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St. Mark's School of Texas
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The Student News Site of St. Mark's School of Texas


The Student News Site of St. Mark's School of Texas


Sophomores attend NASA competition

Zhang and Standefer at the NASA facility.

NASA HUNCH is an engineering program that runs across America. St. Mark’s began its engagement with it last year. This year, freshmen Eric Zhang and sophmore Benjamin Standefer participated.


Nicholas Huang: How did the team make the competition?


Benjamin Standefer: Our team performed well at the local level and we advanced to the national level with our project, which was synthesizing medical data with artificial intelligence.


NH: How do you guys compete?


Eric Zhang: It’s sort of like a science fair. We have a bunch of these different topics, and we tried to diagnose different diseases that happen in space using AI in a fast and efficient way. The aim of our project is to use these various AI techniques to create a system that astronauts can use easily to detect diseases early on.


NH: What did you learn from the experience?


BS: I haven’t had a lot of computer science exposure in my life. I’ve played around with languages because my dad’s a software engineer, but I mostly handle the biology side. It was good for me to get an exposure to what AI can really do in terms of statistics and analyzing data.


EZ: Since I was a computer science guy in this project, I think I really saw how coding and AI can be used in a real world situation, and I saw how we can make that into an actual product.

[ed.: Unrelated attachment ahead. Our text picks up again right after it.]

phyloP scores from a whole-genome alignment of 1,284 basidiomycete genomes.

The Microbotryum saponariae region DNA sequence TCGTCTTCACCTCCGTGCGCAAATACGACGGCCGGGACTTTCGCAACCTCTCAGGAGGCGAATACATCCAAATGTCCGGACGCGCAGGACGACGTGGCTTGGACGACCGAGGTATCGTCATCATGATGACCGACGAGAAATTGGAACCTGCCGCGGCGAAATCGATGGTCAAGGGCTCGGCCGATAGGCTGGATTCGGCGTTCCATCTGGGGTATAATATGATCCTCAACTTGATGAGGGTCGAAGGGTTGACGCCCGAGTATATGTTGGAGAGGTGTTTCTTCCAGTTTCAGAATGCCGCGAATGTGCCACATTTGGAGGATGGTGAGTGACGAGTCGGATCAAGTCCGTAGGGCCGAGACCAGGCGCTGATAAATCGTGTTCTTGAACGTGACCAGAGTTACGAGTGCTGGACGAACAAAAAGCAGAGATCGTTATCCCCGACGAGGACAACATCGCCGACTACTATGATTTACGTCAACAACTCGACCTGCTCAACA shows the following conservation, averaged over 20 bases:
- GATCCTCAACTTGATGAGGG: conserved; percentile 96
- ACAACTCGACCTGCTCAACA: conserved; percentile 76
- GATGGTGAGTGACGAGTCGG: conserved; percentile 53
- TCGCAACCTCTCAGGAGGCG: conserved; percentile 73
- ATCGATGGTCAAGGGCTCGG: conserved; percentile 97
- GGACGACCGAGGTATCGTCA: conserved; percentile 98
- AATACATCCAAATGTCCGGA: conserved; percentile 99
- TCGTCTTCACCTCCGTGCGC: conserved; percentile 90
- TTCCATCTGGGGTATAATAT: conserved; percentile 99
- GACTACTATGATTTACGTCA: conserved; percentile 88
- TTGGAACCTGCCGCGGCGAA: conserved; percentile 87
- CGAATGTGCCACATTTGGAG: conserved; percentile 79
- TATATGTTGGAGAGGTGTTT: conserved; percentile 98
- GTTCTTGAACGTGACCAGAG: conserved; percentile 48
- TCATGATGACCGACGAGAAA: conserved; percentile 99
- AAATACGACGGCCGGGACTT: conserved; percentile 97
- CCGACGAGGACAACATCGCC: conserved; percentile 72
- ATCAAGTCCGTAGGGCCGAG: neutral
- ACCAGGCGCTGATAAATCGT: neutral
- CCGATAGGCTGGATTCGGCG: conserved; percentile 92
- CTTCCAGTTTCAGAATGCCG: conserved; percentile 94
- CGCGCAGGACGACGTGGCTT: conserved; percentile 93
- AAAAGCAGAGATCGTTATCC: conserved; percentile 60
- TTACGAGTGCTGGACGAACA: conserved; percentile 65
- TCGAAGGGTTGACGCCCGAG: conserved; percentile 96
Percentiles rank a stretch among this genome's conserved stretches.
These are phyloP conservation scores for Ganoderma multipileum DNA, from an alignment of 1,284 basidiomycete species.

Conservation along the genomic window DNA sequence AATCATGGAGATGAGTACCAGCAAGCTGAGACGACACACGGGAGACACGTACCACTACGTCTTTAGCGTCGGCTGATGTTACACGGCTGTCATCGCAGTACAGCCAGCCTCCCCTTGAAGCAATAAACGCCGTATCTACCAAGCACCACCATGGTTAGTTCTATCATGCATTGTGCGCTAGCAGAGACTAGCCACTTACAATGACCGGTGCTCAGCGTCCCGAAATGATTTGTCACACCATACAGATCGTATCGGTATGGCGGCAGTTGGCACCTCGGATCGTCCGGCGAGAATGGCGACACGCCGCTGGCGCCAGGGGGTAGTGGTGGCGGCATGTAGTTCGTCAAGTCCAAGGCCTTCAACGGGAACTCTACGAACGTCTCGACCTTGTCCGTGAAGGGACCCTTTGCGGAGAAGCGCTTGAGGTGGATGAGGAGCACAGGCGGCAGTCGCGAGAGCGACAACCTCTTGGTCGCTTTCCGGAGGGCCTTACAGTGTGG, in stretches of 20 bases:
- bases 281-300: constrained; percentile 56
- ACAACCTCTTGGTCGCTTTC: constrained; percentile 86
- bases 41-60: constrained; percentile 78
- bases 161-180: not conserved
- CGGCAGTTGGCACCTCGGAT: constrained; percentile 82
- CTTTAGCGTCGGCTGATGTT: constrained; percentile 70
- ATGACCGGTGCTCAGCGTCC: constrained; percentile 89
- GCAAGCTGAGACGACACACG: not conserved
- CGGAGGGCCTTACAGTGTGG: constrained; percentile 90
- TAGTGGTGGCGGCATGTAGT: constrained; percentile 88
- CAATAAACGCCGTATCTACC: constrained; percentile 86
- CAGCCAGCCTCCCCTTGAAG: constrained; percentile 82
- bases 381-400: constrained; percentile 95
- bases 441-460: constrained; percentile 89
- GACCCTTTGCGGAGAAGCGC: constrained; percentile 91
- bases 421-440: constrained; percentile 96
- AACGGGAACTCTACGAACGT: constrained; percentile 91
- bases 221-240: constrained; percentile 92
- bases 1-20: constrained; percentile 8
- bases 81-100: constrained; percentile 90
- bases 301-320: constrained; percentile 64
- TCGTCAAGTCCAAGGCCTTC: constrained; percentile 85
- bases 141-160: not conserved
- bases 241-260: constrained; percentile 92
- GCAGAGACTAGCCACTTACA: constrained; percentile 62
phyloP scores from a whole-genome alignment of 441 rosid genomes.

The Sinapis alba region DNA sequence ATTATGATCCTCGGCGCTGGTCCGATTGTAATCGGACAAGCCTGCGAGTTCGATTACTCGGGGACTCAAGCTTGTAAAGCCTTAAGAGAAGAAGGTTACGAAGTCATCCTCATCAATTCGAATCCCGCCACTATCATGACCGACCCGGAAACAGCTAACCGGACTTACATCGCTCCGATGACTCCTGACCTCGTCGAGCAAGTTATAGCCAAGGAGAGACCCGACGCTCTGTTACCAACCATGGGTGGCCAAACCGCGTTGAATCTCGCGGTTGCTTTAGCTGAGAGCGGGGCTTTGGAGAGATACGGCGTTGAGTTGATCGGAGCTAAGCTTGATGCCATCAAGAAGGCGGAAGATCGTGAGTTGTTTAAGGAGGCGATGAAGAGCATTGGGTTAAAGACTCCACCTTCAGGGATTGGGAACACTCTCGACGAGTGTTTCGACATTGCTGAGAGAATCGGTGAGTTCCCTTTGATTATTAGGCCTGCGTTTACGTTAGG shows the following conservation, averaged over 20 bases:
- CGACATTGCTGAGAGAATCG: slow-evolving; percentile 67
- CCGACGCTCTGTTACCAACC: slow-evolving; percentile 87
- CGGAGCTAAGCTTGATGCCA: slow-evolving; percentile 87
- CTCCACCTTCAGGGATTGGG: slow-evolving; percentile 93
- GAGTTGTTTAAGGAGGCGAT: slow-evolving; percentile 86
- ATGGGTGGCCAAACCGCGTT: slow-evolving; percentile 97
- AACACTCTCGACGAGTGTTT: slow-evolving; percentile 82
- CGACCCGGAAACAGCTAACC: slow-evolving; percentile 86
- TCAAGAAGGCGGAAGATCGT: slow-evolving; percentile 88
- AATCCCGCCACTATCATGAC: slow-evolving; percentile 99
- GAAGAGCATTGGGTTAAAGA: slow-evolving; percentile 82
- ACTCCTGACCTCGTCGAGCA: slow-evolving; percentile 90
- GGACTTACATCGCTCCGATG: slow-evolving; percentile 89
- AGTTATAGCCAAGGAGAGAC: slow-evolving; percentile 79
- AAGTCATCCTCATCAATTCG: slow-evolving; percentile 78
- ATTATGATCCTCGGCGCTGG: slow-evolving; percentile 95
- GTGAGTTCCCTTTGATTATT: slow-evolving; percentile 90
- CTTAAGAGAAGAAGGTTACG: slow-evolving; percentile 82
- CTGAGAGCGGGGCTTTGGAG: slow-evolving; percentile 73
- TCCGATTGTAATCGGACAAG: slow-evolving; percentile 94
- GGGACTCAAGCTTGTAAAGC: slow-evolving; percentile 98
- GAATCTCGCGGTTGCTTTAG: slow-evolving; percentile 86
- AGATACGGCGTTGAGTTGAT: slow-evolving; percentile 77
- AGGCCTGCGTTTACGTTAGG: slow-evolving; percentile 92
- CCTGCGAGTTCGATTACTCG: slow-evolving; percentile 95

NH: What motivated you guys to want to start doing the project?


BS: My first year it was originally pitched as kind of a substitute for a robotics program where you didn’t need to have that heavy time commitment. It was also a perfect combination of our skills.


NH: Can you guys give specific examples of what you did?


EZ: We started out with a literature review. So we basically went out, did a bunch of research, compiled all this information. Through Benjamin’s understanding of the biology side and my understanding of what we could do with computer science, we came to the idea of creating a framework that will generate AI models. And from there, we can train on various datasets that we determined were applicable to a space environment. We were able to create a website to interface with that. And that’s how we created this whole entire system.


BS: We also created test patients with the datasets we got from online medical databases to understand what the patient experience would be like. It was mostly looking at diagnoses over a period of days, weeks, months, and finding patterns that we could exploit to make our framework accurate.


NH: How are you guys planning on expanding this next year? 


EZ: There is potential for a partnership with NASA. So if that is able to happen, then we will just continue working with NASA.

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